PERU — Longtime consumer advocate Ralph Nader urged Peru State College students Monday night to get involved in government and hold their leaders accountable.
"If you don't turn on to politics, politics is going to turn on you," he said.
Nader, former Green Party presidential candidate, spoke in place of Anthony Shadid, New York Times Beirut Bureau Chief and two-time Pulitzer Prize-winning author, who was scheduled to give the Monday speech but died suddenly while on assignment in Syria. Nader is a friend of the Shadid family and spoke fondly of Shadid, whom he described as a journalist who managed to change the way people think about the Middle East.
Nader spoke at length about the "military industrial complex," and blamed large private defense contractors such as Lockheed Martin and General Dynamics for convincing politicians that war is the only option.
"They have enormous influence in Congress," he said.
He said America spends $800 billion each year -- about half the federal budget -- on defense despite having no credible threats in the world. He said the U.S. government, especially the White House, has failed to follow the Constitution by repeatedly attacking countries without Congressional approval.
He said the United States needs to spend more money on humanitarian efforts, which he said would build good will around the world far more effectively than military intervention has.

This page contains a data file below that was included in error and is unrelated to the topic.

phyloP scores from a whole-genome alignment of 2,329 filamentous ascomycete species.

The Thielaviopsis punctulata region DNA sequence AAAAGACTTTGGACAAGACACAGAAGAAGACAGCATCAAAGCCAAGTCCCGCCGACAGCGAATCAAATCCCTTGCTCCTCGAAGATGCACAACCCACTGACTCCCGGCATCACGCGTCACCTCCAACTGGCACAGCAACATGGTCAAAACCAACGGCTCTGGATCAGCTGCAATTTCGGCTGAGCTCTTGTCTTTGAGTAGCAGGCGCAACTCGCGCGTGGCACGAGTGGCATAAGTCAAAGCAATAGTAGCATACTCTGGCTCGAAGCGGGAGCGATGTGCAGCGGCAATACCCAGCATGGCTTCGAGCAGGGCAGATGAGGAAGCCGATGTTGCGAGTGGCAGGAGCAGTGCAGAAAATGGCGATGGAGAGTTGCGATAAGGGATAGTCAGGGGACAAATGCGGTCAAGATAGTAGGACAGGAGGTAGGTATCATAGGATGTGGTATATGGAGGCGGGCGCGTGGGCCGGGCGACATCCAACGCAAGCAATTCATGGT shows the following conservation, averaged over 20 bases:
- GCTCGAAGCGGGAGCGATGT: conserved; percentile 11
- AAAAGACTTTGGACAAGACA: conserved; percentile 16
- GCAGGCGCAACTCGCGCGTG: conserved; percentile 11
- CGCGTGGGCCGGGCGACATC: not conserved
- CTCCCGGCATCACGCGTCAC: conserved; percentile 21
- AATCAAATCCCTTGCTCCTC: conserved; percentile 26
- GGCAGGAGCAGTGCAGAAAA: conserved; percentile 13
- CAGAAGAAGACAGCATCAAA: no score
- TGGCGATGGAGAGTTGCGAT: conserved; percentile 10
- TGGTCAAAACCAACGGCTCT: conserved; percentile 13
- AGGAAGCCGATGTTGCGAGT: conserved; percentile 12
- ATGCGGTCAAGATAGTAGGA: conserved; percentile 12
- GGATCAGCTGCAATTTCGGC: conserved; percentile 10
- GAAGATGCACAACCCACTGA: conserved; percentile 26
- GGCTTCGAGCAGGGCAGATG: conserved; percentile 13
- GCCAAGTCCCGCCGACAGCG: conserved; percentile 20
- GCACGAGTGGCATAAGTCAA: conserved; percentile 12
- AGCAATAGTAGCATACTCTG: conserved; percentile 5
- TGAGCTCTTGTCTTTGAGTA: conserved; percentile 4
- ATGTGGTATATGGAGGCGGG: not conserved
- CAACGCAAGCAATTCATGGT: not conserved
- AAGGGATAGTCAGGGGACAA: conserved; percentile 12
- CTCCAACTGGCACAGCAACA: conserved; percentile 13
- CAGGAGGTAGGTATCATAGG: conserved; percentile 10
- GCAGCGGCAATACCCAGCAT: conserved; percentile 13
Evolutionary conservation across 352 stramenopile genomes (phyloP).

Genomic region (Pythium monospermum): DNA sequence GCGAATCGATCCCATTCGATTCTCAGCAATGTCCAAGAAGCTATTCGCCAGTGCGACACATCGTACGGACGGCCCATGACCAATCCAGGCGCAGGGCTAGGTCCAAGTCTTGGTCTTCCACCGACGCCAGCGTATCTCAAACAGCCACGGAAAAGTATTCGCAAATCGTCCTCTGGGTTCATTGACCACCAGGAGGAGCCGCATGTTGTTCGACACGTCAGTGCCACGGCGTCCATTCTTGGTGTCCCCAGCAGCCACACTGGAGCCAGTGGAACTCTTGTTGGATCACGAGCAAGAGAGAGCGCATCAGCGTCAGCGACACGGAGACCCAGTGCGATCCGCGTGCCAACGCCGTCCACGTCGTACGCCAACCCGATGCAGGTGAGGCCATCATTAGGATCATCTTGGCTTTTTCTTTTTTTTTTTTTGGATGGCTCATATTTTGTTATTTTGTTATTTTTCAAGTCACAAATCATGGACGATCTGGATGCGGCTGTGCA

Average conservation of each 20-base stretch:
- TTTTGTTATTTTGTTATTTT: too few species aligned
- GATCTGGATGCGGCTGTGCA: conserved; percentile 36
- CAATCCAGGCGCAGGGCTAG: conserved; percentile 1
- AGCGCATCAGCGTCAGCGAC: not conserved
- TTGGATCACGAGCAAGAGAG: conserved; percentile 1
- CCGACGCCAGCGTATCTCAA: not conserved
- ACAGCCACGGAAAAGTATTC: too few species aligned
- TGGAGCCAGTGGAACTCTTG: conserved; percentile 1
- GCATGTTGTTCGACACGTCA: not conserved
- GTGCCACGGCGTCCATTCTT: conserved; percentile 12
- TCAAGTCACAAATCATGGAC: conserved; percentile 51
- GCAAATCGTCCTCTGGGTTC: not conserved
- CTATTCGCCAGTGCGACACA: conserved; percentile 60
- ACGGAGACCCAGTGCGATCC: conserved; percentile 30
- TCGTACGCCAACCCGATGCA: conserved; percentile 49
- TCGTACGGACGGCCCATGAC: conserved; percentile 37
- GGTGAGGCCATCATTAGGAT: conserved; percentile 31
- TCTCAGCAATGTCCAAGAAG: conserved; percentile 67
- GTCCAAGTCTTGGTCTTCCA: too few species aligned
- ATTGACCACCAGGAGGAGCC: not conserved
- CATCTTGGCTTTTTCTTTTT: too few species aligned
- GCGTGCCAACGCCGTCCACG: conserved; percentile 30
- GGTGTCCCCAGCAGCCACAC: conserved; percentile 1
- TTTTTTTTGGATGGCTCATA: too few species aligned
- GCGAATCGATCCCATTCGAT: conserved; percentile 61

"Our foreign policy is now a military policy overwhelmingly," he said.
Americans feel more and more like they're losing control and have begun to disengage in politics, with just 50 percent of Americans voting in presidential elections and 38 percent voting in congressional elections, Nader said.
And parents are surrendering control of their children to corporations, which continuously market products to children through television and the Internet, he said.
The country needs to tax corporations and Wall Street speculators to a much higher degree, he said, rather than forcing the middle and lower classes to pay for such costly and needless wars. U.S. politicians also must begin focusing on real threats, such as deadly viruses and diseases that are spreading throughout the world, as well as on poverty and hunger, he said.
"All they talk about is terror, 9/11," Nader said. "The most important issues aren't discussed."
Nader blamed both Democratic and Republican leaders for America's failure to support peace and help the underprivileged. He said the Republican presidential candidates all are fighting to prove themselves to be the most military-inclined, and President Barack Obama also has shown himself to be inclined toward needless violence.
"Instead of talking about waging war, let's talk about waging peace," he said.
He urged Peru State students and faculty to start a civics skills course that would teach students how to get involved in government and influence politicians. He also urged them to start a Congress 101 course, which would require students to follow the actions of their state's congressional representatives.
"Everything starts with one person," he said. "The power is in your hands."
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